Wayne McGregor’s EDEN | EDEN: Know Before You Go

British choreographer Wayne McGregor CBE joined us in the studios this week to oversee the final rehearsals for EDEN|EDEN, his futuristic ballet that will join James Kudelka's The Four Seasons in Atlanta Ballet's season opener. His work focuses on genetic engineering and the posits questions about the ethics of cloning. Learn more about the ballet before you go; check out the program notes below. Tickets are still available. Click here to purchase.

Program Notes From San Francisco Ballet World Premiere; March 13, 2007; War Memorial Opera House, San Francisco, CA By Cheryl A. Ossola

If Eden/Eden sparks debate among audiences, that’s only fitting. In this bold, unconventional ballet, created for Stuttgart Ballet in 2005, choreographer Wayne McGregor places the role of technology at the heart of an evolutionary and cautionary tale about the ethics surrounding the human body. Though he raises questions about the future of humanity as we face potentially devastating misuses of technology, he makes no attempt to provide answers. What he wants is discourse.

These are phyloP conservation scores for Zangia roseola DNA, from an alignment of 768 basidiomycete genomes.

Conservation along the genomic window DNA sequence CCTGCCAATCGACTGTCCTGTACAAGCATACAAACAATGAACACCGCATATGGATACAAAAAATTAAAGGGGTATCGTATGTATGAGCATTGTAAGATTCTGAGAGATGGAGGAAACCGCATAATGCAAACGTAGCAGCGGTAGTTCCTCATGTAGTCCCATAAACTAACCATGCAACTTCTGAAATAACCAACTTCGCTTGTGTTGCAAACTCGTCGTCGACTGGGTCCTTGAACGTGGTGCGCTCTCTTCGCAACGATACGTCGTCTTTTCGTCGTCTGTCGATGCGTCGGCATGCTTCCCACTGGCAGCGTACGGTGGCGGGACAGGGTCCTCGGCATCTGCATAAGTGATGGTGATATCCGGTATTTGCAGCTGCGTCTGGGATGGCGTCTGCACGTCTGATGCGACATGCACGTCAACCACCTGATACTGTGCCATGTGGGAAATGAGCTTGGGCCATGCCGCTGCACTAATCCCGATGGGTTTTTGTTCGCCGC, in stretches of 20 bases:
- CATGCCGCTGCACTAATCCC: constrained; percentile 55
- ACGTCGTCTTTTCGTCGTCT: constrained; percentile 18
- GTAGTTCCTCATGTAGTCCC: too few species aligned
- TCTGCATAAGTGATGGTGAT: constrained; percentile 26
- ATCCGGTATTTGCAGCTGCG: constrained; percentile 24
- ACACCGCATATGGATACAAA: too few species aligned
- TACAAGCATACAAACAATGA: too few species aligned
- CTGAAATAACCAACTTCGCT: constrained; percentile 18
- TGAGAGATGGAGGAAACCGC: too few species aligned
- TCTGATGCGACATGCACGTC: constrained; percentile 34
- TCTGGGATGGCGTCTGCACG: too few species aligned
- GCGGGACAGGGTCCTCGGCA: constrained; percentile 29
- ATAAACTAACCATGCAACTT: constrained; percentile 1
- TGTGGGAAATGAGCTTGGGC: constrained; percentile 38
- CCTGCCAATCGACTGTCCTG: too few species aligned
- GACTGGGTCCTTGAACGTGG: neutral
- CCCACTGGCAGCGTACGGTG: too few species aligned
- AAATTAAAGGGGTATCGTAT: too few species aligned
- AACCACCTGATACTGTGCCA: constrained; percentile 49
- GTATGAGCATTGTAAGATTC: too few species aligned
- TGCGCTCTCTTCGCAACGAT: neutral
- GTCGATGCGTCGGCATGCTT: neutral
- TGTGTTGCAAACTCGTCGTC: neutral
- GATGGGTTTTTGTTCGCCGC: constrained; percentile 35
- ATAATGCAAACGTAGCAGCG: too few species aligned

McGregor, a tall, lanky, philosophical young man, has been creating dances for nearly half his life. In 1992, armed with a degree in choreography from England’s University College, Bretton Hall, and training from some of the pinnacles of American modern dance, the intrepid 22-year-old started his own company, Random Dance (now Wayne McGregor | Random Dance). Though not trained in ballet, he has choreographed for such companies as Ballet Rambert, La Scala Ballet, Stuttgart Ballet, and The Royal Ballet, where he has been resident choreographer since 2006. He’s made dozens of dances for his company as well as for the Discovery Channel, BBC, Arte, TV commercials, theater productions, operas, youth dance companies, educational outreach programs, and feature films, including Harry Potter and the Goblet of Fire.